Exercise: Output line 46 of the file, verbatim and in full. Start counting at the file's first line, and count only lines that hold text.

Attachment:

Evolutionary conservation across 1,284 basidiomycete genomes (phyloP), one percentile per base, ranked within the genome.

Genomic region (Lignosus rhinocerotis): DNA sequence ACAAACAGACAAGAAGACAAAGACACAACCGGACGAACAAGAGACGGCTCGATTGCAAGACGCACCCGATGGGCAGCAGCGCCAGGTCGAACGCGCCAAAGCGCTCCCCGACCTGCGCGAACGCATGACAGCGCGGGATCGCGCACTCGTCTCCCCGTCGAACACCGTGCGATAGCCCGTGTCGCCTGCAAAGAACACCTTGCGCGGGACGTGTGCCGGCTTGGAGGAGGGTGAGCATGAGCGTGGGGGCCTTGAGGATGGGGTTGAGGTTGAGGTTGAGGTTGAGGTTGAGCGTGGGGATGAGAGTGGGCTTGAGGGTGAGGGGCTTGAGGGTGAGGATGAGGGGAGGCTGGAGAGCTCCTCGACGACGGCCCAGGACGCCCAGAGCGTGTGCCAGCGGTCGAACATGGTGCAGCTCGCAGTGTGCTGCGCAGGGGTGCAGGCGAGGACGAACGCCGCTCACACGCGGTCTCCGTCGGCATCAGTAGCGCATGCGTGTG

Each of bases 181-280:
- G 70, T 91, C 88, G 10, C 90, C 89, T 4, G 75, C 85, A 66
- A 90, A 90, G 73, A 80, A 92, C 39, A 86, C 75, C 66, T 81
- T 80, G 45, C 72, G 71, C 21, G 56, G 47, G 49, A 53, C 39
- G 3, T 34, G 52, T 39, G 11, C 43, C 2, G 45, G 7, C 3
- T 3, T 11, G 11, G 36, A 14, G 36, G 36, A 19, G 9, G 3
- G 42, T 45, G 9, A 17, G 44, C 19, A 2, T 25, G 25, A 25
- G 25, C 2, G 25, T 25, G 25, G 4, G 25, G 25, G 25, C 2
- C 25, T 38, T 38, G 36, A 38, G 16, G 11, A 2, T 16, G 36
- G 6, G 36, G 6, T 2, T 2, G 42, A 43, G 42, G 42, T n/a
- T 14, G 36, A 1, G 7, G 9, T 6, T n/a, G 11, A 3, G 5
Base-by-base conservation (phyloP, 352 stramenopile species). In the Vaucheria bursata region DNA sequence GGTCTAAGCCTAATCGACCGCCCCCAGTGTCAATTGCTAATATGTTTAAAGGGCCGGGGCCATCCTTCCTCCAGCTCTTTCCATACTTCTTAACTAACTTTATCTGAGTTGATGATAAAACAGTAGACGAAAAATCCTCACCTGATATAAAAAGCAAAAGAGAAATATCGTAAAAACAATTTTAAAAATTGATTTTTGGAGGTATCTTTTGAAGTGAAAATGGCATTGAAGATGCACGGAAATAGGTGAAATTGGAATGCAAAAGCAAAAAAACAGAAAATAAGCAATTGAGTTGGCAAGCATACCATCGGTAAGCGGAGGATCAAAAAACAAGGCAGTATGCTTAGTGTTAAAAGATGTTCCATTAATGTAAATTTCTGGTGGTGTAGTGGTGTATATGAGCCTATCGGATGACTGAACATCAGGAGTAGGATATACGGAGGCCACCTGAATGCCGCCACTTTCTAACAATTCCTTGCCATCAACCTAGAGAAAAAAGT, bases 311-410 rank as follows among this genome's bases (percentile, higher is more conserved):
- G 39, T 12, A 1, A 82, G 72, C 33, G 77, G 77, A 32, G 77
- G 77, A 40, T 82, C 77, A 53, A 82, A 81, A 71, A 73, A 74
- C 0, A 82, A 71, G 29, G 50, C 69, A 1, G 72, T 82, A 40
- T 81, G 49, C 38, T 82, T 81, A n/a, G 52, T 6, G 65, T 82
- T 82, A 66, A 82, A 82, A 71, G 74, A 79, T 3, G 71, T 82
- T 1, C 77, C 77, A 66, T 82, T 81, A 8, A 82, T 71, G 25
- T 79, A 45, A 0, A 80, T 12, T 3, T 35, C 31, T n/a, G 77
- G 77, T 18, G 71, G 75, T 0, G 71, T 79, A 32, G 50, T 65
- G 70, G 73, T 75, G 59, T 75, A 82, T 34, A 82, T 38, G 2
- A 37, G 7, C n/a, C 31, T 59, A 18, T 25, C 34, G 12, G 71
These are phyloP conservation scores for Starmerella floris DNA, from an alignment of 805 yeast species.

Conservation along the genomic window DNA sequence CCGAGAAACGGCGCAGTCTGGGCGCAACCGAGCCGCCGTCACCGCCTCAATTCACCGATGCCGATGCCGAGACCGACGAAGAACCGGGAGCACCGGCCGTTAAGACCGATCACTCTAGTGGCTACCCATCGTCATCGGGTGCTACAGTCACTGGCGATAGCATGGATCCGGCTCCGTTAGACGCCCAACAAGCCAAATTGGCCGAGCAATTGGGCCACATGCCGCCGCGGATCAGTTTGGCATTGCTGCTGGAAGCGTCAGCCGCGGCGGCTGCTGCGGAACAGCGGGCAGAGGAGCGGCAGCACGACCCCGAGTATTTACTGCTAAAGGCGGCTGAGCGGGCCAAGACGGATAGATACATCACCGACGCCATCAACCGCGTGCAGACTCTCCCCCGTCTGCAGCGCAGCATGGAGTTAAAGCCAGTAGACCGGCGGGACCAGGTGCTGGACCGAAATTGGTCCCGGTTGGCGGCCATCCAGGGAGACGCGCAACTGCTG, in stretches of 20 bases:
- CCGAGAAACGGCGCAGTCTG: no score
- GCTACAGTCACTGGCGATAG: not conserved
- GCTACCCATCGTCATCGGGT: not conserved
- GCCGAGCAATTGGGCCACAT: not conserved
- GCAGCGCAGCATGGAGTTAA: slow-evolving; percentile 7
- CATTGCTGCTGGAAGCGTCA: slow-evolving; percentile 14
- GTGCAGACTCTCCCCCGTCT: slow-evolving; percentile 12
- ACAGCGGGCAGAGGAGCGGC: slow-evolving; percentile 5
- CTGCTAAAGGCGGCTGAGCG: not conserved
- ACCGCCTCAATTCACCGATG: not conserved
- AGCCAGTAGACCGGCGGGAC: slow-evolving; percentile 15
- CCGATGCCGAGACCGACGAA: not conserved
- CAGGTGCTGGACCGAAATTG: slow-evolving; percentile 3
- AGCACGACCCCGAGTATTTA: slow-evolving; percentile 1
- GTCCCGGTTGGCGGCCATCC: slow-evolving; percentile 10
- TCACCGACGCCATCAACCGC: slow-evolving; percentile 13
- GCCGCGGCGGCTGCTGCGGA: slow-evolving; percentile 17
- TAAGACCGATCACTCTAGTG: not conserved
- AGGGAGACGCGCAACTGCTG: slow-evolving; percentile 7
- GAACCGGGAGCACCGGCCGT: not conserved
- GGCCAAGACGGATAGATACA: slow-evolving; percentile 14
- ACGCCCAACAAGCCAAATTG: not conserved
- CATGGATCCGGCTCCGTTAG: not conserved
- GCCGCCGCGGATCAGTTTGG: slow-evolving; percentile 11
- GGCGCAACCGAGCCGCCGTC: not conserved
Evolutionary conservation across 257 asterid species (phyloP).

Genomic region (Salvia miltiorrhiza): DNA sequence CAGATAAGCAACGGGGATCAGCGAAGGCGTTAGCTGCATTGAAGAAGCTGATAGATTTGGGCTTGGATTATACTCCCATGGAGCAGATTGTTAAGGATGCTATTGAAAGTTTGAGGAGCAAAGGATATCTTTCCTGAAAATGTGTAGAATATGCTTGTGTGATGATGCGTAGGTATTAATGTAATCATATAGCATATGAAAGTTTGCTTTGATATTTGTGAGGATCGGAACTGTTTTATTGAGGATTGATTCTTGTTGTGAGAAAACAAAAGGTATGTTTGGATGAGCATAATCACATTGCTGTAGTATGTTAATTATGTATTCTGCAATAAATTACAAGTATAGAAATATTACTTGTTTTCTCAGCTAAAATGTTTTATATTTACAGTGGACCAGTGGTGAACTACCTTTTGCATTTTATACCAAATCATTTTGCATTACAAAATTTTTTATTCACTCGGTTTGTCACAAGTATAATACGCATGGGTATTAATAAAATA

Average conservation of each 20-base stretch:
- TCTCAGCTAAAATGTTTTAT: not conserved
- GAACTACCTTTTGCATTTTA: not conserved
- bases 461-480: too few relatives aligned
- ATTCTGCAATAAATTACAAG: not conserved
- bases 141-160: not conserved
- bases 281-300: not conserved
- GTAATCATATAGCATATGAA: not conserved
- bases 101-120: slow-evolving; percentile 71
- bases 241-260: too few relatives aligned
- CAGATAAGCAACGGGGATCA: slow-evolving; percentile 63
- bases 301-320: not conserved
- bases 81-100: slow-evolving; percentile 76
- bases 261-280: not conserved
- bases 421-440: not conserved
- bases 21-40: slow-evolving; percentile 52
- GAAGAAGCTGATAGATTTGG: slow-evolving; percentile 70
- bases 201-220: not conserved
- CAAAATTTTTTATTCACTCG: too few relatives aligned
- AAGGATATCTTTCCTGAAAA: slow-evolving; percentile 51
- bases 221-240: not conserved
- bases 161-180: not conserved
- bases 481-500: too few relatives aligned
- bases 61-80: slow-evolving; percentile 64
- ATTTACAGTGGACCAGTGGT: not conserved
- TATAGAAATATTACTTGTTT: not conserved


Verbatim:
- GAACCGGGAGCACCGGCCGT: not conserved